Senate Ranking Members Urge DOJ to Restore Information Access for Minority Committee Leaders

September 24, 2021

WASHINGTON – U.S. Sen. Roger Wicker, R-Miss., ranking member of the Senate Committee on Commerce, Science, and Transportation, led Senate committee ranking members in a letter to U.S. Department of Justice (DOJ) Attorney General Merrick Garland imploring the DOJ to rescind the Office of Legal Counsel’s (OLC) 2017 opinion, which advises departments and agencies that they can ignore document requests from minority leadership of congressional committees.

“The opinion creates insurmountable challenges for ranking members in conducting effective oversight. To restore the balance of information access between majority and minority leadership on committees, and as proponents of fair, transparent government, we implore the Justice Department to take action,” the ranking members wrote.

Members who joined Wicker in the letter include: Sens. Charles Grassley, R-Iowa, ranking member of the Judiciary Committee; Tim Scott, R-S.C., ranking member of the Special Committee on Aging; John Boozman, R-Ark., ranking member of the Agriculture Committee; Richard Shelby, R-Ala., vice-chair of the Appropriations Committee; James Inhofe, R-Okla., ranking member of the Armed Services Committee; Pat Toomey, R-Pa., ranking member of the Banking, Housing, and Urban Affairs Committee; Lindsey Graham, R-S.C., ranking member of the Budget Committee; John Barrasso, R-Wyo., ranking member of the Energy and Natural Resources Committee; Shelley Moore Capito, R-W.Va., ranking member of the Environment and Public Works Committee; Mike Crapo, R-Idaho, ranking member of the Finance Committee; James Risch, R-Idaho, ranking member of the Foreign Relations Committee; Richard Burr, R-N.C., ranking member of the Health, Education, Labor, and Pensions Committee; Rob Portman, R-Ohio, ranking member of the Homeland Security and Governmental Affairs Committee; Lisa Murkowski, R-Alaska, ranking member of the Indian Affairs Committee; Marco Rubio, R-Fla., vice-chair of the Intelligence Committee; Roy Blunt, R-Mo., ranking member of the Rules Committee; Rand Paul, R-Ky., ranking member of the Small Business Committee; and Jerry Moran, R-Kan., ranking member of the Veterans’ Affairs Committee.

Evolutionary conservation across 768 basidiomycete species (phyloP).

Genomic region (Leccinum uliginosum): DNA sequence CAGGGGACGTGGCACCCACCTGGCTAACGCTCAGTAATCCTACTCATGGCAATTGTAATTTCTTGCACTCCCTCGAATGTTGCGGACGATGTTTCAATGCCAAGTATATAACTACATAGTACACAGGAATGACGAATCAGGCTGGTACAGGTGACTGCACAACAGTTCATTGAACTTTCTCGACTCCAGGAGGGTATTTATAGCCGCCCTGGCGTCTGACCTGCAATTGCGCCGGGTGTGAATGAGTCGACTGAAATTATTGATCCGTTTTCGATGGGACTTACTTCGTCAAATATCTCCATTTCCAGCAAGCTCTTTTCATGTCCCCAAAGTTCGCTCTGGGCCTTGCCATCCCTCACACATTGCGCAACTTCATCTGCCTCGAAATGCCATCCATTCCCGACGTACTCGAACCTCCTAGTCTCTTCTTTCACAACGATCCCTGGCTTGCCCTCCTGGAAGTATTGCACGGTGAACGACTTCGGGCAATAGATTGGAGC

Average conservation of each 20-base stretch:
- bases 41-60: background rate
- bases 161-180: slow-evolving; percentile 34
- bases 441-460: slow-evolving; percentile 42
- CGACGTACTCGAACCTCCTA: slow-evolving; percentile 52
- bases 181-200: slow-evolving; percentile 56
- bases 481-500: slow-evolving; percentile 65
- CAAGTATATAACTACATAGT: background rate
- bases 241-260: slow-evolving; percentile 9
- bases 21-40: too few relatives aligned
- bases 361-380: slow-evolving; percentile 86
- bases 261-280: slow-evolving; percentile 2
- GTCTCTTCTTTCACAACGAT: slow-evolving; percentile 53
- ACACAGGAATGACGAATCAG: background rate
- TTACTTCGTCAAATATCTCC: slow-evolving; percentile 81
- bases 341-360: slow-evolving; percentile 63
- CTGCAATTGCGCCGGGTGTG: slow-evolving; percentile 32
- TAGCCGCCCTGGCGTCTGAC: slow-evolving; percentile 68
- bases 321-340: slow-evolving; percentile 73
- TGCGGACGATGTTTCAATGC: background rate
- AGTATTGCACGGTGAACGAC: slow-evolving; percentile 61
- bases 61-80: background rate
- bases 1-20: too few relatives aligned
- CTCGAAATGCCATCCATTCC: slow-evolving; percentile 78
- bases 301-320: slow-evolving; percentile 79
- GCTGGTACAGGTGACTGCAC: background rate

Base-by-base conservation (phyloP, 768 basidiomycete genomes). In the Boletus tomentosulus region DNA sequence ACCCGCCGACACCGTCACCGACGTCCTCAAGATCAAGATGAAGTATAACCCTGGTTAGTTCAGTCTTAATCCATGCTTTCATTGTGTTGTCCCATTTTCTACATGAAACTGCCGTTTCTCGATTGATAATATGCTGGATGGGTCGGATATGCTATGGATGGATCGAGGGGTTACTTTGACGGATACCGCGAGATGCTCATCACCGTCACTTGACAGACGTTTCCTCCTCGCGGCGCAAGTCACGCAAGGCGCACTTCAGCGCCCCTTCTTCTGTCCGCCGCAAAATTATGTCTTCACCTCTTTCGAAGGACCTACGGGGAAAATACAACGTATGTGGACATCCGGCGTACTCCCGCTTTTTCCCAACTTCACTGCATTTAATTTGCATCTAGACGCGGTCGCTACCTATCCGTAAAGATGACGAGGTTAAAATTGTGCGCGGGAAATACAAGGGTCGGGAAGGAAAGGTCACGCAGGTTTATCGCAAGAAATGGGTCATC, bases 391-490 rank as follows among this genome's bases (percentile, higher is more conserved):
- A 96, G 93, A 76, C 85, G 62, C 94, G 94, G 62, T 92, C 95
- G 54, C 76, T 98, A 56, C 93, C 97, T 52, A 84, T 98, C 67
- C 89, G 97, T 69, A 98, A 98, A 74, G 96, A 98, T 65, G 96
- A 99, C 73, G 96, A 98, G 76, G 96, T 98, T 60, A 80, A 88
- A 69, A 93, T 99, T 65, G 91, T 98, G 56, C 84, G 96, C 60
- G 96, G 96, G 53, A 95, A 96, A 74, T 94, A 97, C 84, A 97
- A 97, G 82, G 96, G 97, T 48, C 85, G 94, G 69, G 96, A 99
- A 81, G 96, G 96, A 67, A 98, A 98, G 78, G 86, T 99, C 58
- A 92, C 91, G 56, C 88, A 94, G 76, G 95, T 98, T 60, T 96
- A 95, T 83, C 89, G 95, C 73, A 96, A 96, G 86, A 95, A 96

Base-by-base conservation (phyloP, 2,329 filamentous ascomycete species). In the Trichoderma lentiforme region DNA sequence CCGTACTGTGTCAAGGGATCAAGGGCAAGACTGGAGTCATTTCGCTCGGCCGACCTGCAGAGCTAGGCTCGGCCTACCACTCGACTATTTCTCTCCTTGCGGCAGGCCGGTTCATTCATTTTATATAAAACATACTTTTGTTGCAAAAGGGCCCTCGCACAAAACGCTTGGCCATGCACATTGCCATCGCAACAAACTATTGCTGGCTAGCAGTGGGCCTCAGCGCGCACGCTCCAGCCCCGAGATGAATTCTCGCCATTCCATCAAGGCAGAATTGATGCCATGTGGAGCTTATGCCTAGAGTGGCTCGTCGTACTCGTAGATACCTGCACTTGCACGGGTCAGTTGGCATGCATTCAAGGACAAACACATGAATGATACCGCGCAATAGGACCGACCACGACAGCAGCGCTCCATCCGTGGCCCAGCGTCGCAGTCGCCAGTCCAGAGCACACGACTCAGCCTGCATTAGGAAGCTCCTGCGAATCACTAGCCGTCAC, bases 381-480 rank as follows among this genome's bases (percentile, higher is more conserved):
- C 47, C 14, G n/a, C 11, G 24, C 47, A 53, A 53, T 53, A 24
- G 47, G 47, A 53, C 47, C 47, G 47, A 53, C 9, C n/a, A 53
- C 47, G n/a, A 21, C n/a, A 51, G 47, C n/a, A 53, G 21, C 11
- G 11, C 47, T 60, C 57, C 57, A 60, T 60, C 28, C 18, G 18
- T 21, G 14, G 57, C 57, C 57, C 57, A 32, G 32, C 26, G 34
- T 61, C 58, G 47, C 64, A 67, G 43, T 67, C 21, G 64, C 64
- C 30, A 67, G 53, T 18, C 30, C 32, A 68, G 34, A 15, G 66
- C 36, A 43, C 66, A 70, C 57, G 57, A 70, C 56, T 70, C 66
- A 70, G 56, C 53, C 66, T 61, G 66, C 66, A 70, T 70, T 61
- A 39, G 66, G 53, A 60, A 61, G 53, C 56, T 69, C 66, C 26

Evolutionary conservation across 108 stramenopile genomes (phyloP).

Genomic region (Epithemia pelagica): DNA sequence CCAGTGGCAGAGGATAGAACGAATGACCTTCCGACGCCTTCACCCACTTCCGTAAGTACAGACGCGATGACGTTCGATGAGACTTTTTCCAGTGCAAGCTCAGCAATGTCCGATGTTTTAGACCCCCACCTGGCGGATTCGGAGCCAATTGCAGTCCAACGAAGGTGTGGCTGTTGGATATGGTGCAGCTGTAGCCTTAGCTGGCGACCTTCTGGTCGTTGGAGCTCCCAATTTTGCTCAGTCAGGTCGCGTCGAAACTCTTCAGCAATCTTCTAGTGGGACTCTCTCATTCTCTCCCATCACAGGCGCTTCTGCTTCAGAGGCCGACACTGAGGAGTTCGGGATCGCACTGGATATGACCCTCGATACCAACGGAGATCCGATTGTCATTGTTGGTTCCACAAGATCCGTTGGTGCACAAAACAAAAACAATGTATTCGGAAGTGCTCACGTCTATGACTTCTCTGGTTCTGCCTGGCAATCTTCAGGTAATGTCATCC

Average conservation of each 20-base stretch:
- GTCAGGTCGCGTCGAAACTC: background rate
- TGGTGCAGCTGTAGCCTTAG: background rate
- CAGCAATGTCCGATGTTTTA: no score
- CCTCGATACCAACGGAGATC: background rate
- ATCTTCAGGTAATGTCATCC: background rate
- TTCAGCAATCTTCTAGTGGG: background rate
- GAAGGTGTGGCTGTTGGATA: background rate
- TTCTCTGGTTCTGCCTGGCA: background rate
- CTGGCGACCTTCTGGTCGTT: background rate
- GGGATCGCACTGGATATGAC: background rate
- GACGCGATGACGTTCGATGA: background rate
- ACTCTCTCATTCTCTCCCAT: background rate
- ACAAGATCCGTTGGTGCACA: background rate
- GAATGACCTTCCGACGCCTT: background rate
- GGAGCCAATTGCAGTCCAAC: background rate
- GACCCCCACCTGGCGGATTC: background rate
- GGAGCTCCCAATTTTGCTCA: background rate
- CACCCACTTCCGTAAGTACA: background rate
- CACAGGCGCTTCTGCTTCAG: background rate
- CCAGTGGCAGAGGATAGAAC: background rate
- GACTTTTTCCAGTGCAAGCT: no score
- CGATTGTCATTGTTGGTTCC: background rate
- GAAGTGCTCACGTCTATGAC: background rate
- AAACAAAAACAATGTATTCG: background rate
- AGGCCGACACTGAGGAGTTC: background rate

Excerpt from the letter:

The OLC released an opinion on May 1, 2017 about the authority of individual Members of Congress to engage in oversight of the Executive Branch. It concluded that “[i]ndividual members of Congress, including ranking minority members, do not have the authority to conduct oversight in the absence of a specific delegation by a full house, committee, or subcommittee.” Not only does this opinion misinterpret the constitutional responsibilities of Congress for monitoring the activities of the Executive Branch but it fails to provide clarity on whether those same limitations apply to information requests made to Offices of Inspectors General (OIG).

The OLC opinion, which advises departments and agencies that they can ignore requests from Ranking Members, is based on grounds unsupported by the Constitution. Instead of respecting the separation of powers, the opinion ignores that our system of government vests Congress with all legislative responsibilities. Recognizing the importance of broad congressional access to information about activities in the Executive Branch, the Supreme Court acknowledged that “the power of inquiry is an essential and appropriate auxiliary to the legislative function.” Unfortunately, the opinion authored by then-Acting Assistant Attorney General Curtis E. Cannon inhibits Congress from fulfilling its duty of overseeing the programs it legislates into law, specifically by treating Ranking Members of congressional committees no differently than private citizens.

Click here to read the full letter.